Along with a great driving position with heating and electric adjustment, and rays flooding in through the sunroof, there isn’t much missing in the way of kit – save for Bose audio and passenger seat electric adjust found in other top Mazdas, plus active cruise control and auto reverse-parking featured in some vehicles at this price.
Yes, the CX-3 is small inside. But that’s because it’s unashamedly a small SUV. Thankfully it now has the luxury and smarts to (mostly) support its lofty pricetag.
ON THE ROAD
- Engine: 77kW/270Nm 1.5 four-cylinder turbo-diesel
- Transmission: Six-speed automatic, AWD
- Suspension: MacPherson strut front and independent rear
- Brake: Ventilated front and solid rear disc brakes
- Steering: Electrically assisted mechanical steering
Mazda non-turbo petrol engines are noisy. Responsive, keen and frugal the 2.0-litre four-cylinder in the CX-3 may be, but with 109kW at 6000rpm it loves to work hard and makes its presence felt doing so.
Enter the 1.5-litre turbo-diesel option. Its 77kW at 4000rpm sounds puny, but it’s the 270Nm of torque from 1600rpm to 2500rpm that matters. The petrol needs 2800rpm to make 192Nm.
Combined-cycle fuel consumption falls to 5.1 litres per 100 kilometres, down from the petrol’s 6.7L/100km. Unlike the 2.0-litre there’s no manual option with the 1.5-litre, however, with a six-speed automatic the only choice.
Pleasingly a Mazda auto is absolutely the finest to be found anywhere at this price. It shifts crisply, picks ratios decisively and is a wonderfully smooth and connected partner to an engine that sometimes needs a good helper.
The diesel can feel soft-to-sluggish away from a set of traffic lights, demanding extra throttle be added quickly in order to get the turbo spooling in response. Beyond that, though, it’s all distant clatter and a linear surge of torque that, while far from forceful, is rarely stressed. That said, a 30 per cent power/torque boost would be ideal.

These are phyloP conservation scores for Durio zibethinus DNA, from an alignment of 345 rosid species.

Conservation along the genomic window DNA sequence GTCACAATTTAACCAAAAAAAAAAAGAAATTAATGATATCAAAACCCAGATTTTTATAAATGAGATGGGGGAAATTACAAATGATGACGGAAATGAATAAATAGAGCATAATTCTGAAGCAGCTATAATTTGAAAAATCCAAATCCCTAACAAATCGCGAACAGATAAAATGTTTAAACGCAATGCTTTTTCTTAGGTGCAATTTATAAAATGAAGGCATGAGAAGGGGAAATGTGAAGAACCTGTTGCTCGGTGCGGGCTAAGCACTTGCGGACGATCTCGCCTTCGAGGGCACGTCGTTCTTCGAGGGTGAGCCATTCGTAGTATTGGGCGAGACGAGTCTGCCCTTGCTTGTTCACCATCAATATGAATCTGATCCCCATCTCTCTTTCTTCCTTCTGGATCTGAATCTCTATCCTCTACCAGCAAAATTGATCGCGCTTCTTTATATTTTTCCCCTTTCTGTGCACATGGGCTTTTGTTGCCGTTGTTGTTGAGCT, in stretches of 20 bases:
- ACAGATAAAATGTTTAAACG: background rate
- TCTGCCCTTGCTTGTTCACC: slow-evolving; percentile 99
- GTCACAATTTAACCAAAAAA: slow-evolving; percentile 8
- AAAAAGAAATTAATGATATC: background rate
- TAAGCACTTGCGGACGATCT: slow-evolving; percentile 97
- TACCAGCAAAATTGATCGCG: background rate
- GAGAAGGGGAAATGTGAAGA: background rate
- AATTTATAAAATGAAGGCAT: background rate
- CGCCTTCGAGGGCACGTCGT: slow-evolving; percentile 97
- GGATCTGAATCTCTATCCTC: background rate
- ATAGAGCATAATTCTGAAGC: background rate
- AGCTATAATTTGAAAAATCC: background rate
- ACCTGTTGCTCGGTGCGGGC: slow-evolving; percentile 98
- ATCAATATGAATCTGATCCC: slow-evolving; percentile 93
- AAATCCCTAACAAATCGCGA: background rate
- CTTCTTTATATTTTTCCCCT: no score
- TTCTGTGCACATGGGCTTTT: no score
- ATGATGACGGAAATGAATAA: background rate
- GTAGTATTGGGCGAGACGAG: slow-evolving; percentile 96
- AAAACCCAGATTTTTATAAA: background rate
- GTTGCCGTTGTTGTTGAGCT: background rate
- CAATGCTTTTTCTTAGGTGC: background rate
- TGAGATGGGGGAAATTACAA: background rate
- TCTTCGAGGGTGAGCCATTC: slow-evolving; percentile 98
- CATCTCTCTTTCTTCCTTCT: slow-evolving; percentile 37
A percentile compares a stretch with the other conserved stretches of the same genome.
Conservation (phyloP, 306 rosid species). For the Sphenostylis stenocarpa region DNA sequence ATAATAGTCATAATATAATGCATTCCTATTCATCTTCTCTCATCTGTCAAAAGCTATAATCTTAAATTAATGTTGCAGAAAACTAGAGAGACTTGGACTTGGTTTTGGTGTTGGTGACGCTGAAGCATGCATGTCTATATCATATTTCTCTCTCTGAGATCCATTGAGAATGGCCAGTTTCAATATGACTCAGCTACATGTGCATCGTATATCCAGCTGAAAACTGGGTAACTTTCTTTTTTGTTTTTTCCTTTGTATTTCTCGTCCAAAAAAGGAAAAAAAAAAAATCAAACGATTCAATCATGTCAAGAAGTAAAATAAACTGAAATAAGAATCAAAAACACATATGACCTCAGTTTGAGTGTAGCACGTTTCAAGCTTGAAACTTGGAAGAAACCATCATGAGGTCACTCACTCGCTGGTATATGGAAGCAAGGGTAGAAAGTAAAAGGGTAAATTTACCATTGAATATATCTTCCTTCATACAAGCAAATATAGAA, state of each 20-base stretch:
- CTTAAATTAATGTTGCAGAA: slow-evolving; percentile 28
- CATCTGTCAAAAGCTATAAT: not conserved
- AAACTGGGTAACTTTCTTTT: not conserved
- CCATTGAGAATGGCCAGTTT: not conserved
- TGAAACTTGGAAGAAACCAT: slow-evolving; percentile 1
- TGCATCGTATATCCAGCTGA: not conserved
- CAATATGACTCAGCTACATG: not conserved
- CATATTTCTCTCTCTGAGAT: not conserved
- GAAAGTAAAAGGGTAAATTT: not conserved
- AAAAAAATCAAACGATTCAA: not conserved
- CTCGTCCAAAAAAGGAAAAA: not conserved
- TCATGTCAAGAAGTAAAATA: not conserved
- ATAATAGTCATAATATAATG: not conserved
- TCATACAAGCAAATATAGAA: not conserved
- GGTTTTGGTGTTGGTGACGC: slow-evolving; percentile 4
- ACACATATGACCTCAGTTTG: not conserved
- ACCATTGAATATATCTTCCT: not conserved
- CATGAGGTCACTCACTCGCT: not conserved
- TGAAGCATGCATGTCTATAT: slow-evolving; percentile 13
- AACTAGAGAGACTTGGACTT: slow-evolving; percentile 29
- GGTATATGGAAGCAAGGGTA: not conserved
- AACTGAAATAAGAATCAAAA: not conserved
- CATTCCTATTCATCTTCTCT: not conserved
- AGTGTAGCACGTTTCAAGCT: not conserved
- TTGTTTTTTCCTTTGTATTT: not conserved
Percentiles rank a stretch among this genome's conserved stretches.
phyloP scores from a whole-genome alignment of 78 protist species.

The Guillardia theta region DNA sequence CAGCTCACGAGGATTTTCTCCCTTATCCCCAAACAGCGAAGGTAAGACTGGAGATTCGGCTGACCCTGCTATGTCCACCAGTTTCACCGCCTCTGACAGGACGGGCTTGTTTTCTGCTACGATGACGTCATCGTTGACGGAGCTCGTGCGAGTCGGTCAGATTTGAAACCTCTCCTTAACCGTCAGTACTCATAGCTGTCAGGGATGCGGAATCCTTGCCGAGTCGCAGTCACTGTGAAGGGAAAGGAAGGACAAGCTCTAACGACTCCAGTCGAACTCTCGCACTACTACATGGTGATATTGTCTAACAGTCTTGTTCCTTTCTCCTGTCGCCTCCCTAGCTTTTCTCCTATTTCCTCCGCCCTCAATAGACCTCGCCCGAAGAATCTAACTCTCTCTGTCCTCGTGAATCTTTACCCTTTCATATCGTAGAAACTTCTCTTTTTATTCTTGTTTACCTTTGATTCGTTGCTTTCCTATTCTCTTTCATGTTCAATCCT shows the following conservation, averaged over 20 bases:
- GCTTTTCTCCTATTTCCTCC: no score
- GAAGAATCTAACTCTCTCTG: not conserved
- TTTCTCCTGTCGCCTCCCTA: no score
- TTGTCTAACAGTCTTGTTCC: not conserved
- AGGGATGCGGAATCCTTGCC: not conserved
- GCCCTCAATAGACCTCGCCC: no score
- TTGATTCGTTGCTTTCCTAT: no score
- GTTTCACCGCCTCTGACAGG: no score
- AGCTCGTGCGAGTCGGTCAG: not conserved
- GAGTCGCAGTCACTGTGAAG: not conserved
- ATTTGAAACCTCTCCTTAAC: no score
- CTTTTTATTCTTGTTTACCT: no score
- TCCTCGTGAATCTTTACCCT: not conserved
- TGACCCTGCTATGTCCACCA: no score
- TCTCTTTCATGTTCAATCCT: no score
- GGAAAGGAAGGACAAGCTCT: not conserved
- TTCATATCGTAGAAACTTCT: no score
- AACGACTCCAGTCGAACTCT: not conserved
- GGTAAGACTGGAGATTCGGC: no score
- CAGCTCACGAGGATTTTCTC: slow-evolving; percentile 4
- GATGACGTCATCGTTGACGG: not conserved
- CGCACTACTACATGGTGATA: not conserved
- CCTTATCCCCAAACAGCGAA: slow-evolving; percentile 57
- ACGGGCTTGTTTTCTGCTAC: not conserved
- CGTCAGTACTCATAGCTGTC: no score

Given that road noise levels remain high, and the suspension can sometimes feel abrupt working with 18-inch lower profile tyres, this engine choice also provides some much-needed calm within a mostly joyful but also frenetic model range.
The CX-3’s steering is a standout, being brilliantly sharp and engaging yet never becoming darty or nervous. It's far superior to a Q2 tested weeks earlier. Being small on the outside isn’t only great for parking, but this Mazda also feels nippy and agile when cornering; it’s playful and yet composed across craggy roads.
And the price for all this fun? The up-front cost may be high, but around town we managed 8.0L/100km – dropping to 6.6L/100km after a freeway and country run.
ANCAP rating: 5-Stars – the Mazda CX-3 scored 36.44 out of 37 possible points when tested by ANCAP in 2015.
Safety Features: Six airbags, ABS and ESC, forward collision alert with autonomous emergency braking (AEB), blind-spot monitor, lane-departure warning, front and rear parking sensors and reverse-view camera.
WARRANTY AND SERVICING
Warranty: Three years/100,000 kilometres.
Servicing: Mazda’s service program includes annual or 10,000km intervals at a cost of $317 for the first, third and fifth service; and $359 for the second and $733 for the fourth. The total cost across five years or 50,000km is a higher-than-average $2043.
RIVALS TO CONSIDER
The Trax is outdated and falls below average in most respects. The HR-V stands out for space, meanwhile, but it’s also outgunned on the road. Which leaves both the C-HR as the class pick, being roomier and more refined than the CX-3, and the Golf Alltrack as a superb diesel wagon alternative to the diesel small SUV tested here.
TMR VERDICT | OVERALL
If the small size is right, then the Mazda CX-3 Akari diesel presents a more compelling case than ever before.
It is very tiny, and cheap in parts, but its luxury and safety technology is now impressive for the price. It also shines a harsh spotlight on certain ‘premium’ brands that demand too much for optional equipment that is included here.
This test also highlights that diesel is best in the CX-3 range. The pick of the bunch is surely the $27K Maxx if a buyer can do without big wheels and leather, or fancy headlights and a head-up display. Being front-drive it’s also 95kg lighter than the Akari tested here, which will improve its performance and further boost economy.
Either way, keep that SUV theme in mind when looking at a Mazda CX-3 – the fuel type least used is the best one to pick at the bowser.